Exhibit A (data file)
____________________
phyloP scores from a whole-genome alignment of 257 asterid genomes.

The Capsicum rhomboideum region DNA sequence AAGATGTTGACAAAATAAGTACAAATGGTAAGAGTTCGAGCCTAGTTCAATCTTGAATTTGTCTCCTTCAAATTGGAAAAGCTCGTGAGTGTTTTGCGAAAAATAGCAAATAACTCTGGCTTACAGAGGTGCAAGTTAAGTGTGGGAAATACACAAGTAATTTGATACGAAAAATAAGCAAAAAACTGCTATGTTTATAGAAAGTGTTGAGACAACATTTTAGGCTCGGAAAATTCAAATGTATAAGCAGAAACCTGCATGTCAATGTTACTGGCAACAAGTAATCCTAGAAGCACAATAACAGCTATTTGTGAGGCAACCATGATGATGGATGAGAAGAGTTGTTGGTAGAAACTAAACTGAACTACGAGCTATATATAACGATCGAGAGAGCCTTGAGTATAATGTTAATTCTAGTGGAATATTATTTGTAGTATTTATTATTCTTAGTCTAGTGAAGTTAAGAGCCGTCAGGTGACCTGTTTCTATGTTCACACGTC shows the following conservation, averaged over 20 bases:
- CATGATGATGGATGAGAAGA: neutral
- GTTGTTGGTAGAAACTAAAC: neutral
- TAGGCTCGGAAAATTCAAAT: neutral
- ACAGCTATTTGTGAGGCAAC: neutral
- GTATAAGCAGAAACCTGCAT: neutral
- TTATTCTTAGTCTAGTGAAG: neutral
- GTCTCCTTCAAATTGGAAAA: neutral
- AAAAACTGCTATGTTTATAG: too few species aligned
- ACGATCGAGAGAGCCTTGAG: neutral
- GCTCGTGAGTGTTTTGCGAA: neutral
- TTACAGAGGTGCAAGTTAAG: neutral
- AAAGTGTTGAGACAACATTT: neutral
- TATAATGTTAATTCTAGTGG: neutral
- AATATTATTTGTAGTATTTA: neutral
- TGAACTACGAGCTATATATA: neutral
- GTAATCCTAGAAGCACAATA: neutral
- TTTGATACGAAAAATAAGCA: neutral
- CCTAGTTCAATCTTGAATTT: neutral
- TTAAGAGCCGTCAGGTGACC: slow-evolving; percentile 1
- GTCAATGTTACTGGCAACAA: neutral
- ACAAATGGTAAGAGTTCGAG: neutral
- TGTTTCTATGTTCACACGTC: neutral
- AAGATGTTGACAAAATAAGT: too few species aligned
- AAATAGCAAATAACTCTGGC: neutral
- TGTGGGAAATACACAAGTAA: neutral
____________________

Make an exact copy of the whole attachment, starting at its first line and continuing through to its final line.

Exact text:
phyloP scores from a whole-genome alignment of 257 asterid genomes.

The Capsicum rhomboideum region DNA sequence AAGATGTTGACAAAATAAGTACAAATGGTAAGAGTTCGAGCCTAGTTCAATCTTGAATTTGTCTCCTTCAAATTGGAAAAGCTCGTGAGTGTTTTGCGAAAAATAGCAAATAACTCTGGCTTACAGAGGTGCAAGTTAAGTGTGGGAAATACACAAGTAATTTGATACGAAAAATAAGCAAAAAACTGCTATGTTTATAGAAAGTGTTGAGACAACATTTTAGGCTCGGAAAATTCAAATGTATAAGCAGAAACCTGCATGTCAATGTTACTGGCAACAAGTAATCCTAGAAGCACAATAACAGCTATTTGTGAGGCAACCATGATGATGGATGAGAAGAGTTGTTGGTAGAAACTAAACTGAACTACGAGCTATATATAACGATCGAGAGAGCCTTGAGTATAATGTTAATTCTAGTGGAATATTATTTGTAGTATTTATTATTCTTAGTCTAGTGAAGTTAAGAGCCGTCAGGTGACCTGTTTCTATGTTCACACGTC shows the following conservation, averaged over 20 bases:
- CATGATGATGGATGAGAAGA: neutral
- GTTGTTGGTAGAAACTAAAC: neutral
- TAGGCTCGGAAAATTCAAAT: neutral
- ACAGCTATTTGTGAGGCAAC: neutral
- GTATAAGCAGAAACCTGCAT: neutral
- TTATTCTTAGTCTAGTGAAG: neutral
- GTCTCCTTCAAATTGGAAAA: neutral
- AAAAACTGCTATGTTTATAG: too few species aligned
- ACGATCGAGAGAGCCTTGAG: neutral
- GCTCGTGAGTGTTTTGCGAA: neutral
- TTACAGAGGTGCAAGTTAAG: neutral
- AAAGTGTTGAGACAACATTT: neutral
- TATAATGTTAATTCTAGTGG: neutral
- AATATTATTTGTAGTATTTA: neutral
- TGAACTACGAGCTATATATA: neutral
- GTAATCCTAGAAGCACAATA: neutral
- TTTGATACGAAAAATAAGCA: neutral
- CCTAGTTCAATCTTGAATTT: neutral
- TTAAGAGCCGTCAGGTGACC: slow-evolving; percentile 1
- GTCAATGTTACTGGCAACAA: neutral
- ACAAATGGTAAGAGTTCGAG: neutral
- TGTTTCTATGTTCACACGTC: neutral
- AAGATGTTGACAAAATAAGT: too few species aligned
- AAATAGCAAATAACTCTGGC: neutral
- TGTGGGAAATACACAAGTAA: neutral